Cursor Performance

By Bill Graziano on 17 September 2001 | 13 Comments | Tags: Queries


A recent article on 4GuysFromRolla.com had an ASP script to generate the Transact-SQL code for a cursor. I've always thought that cursors where slower than set-based SQL but I never knew how much slower. Read on for the results and a couple of suprises thrown in.

Methodology

My first step was to generate some test data. Fortunately one of the applications I work with has a 13 million row lookup table that I frequently use for this type of activity. I pulled a million rows out of this table. The structure looks like this:

CREATE TABLE TST_DATA (
	RATE_PFX char (2) NOT NULL ,
	RATE_ID char (7) NOT NULL ,
	ZIP_AREA char (3) NOT NULL ,
	EFF_DT datetime NOT NULL ,
	TERM_DT datetime NOT NULL ,
	RATE money NOT NULL 
)
GO

There is a unique index on RATE_PFX, RATE_ID, ZIP_AREA and EFF_DT. The index is non-clustered. My tests consisted of looping through a subset of approximately 1,000 rows in the middle of the table. Basically I was asking the table for all rates for a given RATE_PFX and RATE_ID. Each test was run six times with the first result being ignored. I used GETDATE() before and after each statement to determine the execution time. I didn't use any performance metric other than execution time to evaluate the results. My test server was an empty dual-Pentium III 450Mhz Xeon with 2GB of RAM and a 50GB RAID array. It is running SQL Server 7.0 SP3 on Windows NT4. The RAID array has an onboard memory cache.

A Single Select

My first test compared a single SELECT statement to a cursor to determine the count of records and the sum of the rates. My statement selected 873 of the records in the table. The single SELECT is shown below.

SELECT 	@SUM_AMT = SUM(RATE),
	@RECS = COUNT(*)
FROM	TST_DATA
WHERE	RATE_ID = @RATE_ID
AND	RATE_PFX = 'H2'

The cursor has a bit more code. It's shown here.

DECLARE C1 CURSOR
READ_ONLY
FOR 
SELECT	RATE
FROM	TST_DATA
WHERE	RATE_ID = @RATE_ID
AND	RATE_PFX = 'H2'

OPEN 	C1

FETCH NEXT FROM C1 INTO @AMT
WHILE (@@fetch_status <> -1)
BEGIN
	IF (@@fetch_status <> -2)
	BEGIN
		SET @SUM_AMT = @SUM_AMT + @AMT
		SET @RECS = @RECS + 1
	END
	FETCH NEXT FROM C1 INTO @AMT
END

CLOSE C1
DEALLOCATE C1

You can download the complete script here. As you can see both the SELECT statement and the cursor sum amounts and count the records. They both returned the same record count and the same total. The SELECT statement executed in an average of 14 millisecond or 14/1000th of a second. The cursor averaged 132 milliseconds (ms). It appears from this test that the cursor was over 9 times slower than a straight SELECT. That's a little slower than I expected but not shocking.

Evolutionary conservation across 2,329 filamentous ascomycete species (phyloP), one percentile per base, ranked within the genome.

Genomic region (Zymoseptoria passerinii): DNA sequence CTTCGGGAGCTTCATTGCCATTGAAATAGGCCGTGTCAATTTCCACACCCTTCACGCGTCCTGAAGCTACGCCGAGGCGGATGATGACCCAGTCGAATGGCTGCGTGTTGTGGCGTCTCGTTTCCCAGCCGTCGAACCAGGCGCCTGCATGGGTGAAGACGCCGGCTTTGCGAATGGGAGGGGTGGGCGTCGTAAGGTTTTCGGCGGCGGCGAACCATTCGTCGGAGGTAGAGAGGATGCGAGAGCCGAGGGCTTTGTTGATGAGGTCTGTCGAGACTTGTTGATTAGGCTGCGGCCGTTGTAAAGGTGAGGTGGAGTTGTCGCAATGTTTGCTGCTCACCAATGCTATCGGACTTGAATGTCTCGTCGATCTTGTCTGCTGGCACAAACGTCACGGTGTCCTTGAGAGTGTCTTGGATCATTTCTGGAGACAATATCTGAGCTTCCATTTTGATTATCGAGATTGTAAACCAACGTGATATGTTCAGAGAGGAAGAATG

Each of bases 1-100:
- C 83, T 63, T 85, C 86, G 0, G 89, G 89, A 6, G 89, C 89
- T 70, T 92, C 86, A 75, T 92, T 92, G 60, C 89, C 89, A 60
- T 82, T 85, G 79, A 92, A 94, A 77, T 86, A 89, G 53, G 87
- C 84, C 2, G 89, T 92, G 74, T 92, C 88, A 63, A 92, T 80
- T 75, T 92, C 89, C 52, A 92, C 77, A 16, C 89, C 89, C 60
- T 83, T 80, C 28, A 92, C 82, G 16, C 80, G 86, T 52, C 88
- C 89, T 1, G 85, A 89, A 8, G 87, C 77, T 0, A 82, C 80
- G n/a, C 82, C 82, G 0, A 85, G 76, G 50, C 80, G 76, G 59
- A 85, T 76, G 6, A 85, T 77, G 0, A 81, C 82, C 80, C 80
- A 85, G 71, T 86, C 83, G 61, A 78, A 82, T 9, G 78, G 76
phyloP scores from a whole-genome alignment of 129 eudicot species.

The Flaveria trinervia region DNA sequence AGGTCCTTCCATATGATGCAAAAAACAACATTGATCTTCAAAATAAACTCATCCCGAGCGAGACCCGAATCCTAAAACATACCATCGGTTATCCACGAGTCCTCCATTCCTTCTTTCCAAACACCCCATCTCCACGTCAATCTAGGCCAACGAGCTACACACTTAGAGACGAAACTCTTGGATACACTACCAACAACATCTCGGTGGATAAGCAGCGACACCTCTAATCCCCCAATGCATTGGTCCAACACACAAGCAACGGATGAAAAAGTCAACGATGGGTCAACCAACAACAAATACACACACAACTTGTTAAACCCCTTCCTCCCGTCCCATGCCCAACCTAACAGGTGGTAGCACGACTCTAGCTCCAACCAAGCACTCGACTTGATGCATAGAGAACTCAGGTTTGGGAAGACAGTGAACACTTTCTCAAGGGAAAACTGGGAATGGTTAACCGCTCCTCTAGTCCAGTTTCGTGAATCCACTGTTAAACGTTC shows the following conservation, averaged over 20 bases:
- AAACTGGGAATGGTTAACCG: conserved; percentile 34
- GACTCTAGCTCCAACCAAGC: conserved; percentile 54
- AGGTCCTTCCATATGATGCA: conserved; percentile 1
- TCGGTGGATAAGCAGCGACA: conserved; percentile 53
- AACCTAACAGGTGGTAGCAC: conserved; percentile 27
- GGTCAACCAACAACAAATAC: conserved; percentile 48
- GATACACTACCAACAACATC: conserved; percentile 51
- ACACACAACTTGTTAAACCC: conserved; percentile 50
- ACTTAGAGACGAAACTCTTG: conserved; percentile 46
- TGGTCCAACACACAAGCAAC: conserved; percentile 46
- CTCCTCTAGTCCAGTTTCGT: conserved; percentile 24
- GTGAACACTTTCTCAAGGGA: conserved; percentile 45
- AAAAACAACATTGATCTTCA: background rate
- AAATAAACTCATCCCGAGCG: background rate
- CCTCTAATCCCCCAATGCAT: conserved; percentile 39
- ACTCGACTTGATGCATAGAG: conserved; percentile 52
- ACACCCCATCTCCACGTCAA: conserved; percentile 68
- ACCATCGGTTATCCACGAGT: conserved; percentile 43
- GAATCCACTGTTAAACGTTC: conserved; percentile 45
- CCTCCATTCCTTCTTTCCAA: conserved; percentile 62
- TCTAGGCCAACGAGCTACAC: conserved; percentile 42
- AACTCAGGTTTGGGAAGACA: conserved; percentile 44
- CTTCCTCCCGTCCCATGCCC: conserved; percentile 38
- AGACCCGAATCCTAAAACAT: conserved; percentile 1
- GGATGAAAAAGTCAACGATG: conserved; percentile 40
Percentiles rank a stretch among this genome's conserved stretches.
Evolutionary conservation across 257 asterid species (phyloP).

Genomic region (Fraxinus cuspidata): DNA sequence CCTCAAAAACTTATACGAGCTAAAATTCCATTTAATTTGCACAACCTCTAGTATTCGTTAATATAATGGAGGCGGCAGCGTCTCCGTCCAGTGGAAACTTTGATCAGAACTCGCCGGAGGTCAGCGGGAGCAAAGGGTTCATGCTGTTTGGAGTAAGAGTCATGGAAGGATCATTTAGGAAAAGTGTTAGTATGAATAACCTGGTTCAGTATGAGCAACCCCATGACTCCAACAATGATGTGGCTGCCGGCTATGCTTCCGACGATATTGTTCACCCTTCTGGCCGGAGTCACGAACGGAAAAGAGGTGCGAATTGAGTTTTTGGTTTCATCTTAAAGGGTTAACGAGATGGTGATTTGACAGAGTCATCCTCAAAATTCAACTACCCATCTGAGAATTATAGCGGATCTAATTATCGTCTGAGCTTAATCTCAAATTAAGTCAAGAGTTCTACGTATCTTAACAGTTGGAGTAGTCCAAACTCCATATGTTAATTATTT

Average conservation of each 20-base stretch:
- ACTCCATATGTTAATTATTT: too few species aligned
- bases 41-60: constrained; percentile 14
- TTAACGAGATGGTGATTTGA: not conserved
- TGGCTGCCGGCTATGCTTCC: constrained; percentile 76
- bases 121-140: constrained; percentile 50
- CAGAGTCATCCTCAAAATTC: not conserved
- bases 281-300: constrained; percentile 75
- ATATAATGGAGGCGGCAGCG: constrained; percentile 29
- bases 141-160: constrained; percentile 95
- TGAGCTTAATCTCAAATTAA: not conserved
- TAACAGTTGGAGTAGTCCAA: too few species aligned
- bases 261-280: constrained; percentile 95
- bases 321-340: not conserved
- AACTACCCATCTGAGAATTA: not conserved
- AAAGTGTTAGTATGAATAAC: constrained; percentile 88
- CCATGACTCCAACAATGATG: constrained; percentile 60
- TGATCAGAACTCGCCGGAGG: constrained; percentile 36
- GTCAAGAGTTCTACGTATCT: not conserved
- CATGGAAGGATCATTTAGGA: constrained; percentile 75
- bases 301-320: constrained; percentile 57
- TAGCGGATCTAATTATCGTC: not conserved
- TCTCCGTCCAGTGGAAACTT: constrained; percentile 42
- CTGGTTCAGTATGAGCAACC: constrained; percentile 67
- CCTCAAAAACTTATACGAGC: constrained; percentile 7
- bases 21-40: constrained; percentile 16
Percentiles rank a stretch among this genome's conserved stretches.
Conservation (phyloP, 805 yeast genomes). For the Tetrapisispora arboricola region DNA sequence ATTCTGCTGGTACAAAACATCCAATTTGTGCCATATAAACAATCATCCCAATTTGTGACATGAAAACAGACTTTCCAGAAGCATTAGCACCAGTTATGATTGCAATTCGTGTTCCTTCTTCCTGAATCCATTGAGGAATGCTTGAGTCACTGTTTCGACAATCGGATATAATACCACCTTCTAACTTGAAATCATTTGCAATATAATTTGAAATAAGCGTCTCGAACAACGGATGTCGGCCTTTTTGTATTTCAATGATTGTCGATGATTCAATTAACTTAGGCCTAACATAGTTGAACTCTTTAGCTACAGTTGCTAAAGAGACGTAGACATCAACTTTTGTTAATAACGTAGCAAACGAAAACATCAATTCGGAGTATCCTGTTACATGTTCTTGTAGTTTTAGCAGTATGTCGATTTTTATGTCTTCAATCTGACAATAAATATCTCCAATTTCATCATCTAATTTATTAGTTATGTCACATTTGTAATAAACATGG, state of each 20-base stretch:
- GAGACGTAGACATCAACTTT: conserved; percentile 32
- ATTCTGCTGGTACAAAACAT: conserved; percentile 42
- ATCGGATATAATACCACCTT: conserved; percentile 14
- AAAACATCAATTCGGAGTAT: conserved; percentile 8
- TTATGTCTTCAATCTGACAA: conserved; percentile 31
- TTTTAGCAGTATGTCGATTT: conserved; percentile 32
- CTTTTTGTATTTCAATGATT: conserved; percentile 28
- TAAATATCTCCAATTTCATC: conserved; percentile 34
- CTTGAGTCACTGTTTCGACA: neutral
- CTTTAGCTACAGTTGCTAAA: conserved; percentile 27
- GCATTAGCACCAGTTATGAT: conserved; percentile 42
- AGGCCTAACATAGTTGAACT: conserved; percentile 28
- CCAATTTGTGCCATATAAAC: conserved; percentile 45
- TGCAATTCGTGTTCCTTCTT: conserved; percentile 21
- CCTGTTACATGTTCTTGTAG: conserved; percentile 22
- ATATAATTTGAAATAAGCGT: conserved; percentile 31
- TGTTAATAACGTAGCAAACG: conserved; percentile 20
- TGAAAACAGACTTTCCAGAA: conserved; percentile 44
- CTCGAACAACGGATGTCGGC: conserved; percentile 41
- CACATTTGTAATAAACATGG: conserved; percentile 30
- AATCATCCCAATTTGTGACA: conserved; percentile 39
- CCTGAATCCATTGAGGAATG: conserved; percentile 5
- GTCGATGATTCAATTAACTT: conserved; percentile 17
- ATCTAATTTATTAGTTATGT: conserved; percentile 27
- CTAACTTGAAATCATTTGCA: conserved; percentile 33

Multiple SELECTs

My next test is a little more complicated. I assumed that a cursor could return the row once and then test the values returned to generate multiple counts. The only way a non-cursor solution could produce these results is through multiple SELECT statements. In many cases you can use a CASE statement for this but I wanted to compare multiple SELECTS to a single cursor.

I added four SELECT statements to my intial count and sum statement. Each of these did a count of the records that matched a certain criteria. None of these four additional queries should use an index beyond what the initial query did. One of them is show below as an example.

SELECT	@C1 = COUNT(*)
FROM	TST_DATA
WHERE	RATE_ID = @RATE_ID
AND	RATE_PFX = 'H2'
AND	RIGHT(ZIP_AREA,1) = '0'

The cursor was also updated to keep track of four individual record counts based on the characteristics of the records returned. The record counts matched. The results here are pretty much what I expected. The five SELECT statements (the first plus my four additional SELECTs) averaged 66 ms per run. That's 4.6 times slower than the single SELECT ran. No suprises there.

The cursor to return all five counts averaged 165 ms or about 25% slower than the cursor to determine one total. Overall for five SELECT statements (five separate record counts) the cursor was 2.5 times slower than the five SELECT statements. Based on my rough math they would be equal at about 12-15 SELECT statements.

Multiple UPDATEs